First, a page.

Last weekend, all four of us were out in the backyard, moving wheelbarrows of dirt (read heavy, red clay), weeding, moving stones, and just working hard. By the end of the 92 degree day, we we covered in grime and all needed showers badly. Especially the boys.
OLDEST: Streaks out of the shower in under two minutes.
ME: Hmm...What's with that?
YOUNGEST: Goes in for his turn. Point two seconds later: "THE WATER IS FREEZING, MOM!!!!!"
ME: "DH, Did you have any hot water?"
DH:"No. I thought you used it all up with the dishwasher and washing machine."
ME: What century do you live in? "Did you check the water heater?"
Apparently, one of the boys had knocked the hot water heater knob down to ridiculous, so I had to wait for another hour while it heated up something for me. And the conversation about freezing water (and what century DH lives in) turned to solar hot water heaters. Specifically the gravity fed hot water heater, aka güneş enerjisi, of our summer condo in Turkey.
ME: "Let me tell you a little story kids."
Almost every rooftop in Baba's hometown sports an ugly (usually orange) water tank connected to a solar panel. The system heats water very well and thankfully, the villagers don't have to chop down the forest to get warm water anymore. At the summer condo, we had an old-fashioned, gravity fed version. Mersin is steamy in the summer, so hot showers aren't appealing. Why spend the extra money on a pressure regulator?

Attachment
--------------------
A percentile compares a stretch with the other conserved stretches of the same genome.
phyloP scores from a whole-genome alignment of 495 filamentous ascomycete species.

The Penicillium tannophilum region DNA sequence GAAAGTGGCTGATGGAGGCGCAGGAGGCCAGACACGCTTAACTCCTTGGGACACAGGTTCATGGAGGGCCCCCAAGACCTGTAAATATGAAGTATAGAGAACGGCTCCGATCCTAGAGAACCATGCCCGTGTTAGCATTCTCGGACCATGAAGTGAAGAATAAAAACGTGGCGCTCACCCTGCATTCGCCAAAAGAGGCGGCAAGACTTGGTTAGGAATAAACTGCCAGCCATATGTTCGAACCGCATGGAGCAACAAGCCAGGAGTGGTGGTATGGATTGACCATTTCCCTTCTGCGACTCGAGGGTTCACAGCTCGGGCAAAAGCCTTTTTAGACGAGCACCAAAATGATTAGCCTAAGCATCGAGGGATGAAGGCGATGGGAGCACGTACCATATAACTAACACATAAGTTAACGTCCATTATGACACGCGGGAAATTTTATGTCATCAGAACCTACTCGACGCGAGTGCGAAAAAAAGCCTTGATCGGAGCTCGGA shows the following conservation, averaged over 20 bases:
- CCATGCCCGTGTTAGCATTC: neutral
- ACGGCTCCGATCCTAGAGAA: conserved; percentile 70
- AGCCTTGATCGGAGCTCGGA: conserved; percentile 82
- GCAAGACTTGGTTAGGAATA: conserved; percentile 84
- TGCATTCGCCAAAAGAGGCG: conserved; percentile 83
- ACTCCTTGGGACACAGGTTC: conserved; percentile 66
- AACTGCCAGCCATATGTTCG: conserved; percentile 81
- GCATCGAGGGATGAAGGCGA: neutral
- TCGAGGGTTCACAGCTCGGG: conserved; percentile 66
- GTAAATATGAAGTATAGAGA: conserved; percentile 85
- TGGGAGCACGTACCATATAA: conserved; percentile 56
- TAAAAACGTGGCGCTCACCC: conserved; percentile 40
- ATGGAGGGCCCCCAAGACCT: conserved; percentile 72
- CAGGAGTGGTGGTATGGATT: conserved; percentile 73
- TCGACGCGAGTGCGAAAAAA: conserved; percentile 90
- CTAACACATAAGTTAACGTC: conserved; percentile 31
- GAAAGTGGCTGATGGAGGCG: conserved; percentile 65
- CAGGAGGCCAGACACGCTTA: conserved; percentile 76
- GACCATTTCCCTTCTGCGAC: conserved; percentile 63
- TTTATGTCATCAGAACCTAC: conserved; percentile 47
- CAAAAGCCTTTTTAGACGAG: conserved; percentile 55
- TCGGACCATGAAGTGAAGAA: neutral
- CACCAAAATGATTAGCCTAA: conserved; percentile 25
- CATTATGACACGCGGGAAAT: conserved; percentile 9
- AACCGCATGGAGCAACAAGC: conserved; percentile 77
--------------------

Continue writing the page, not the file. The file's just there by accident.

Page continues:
In comes Mommy (the American bride) and HELLO! I practically lose the top layer of my skin the first time I shower.
You see, we lived up on the tenth floor and the gravity thing works a little too well when you're closer to the tank. Cold water from the municipality has more pressure, so I turned it down to let the hot water mix in, and then the hot water took over! I turned the hot way down and then the cold was too strong again. Ever try to adjust a knob after it's been in the same position for nine months? I inched it up and down, up and down, and...you get the idea. The water was nice for a minute and as soon as I got under it, it would change. I think there was a malicious djinn living in that tap!
So for the rest of the summer, I stood outside the shower trying to adjust between scalding and freezing. And since there's no winning that game, I just got used to taking cold showers.
OLDEST: Looks at his dad. "You fixed that, right?"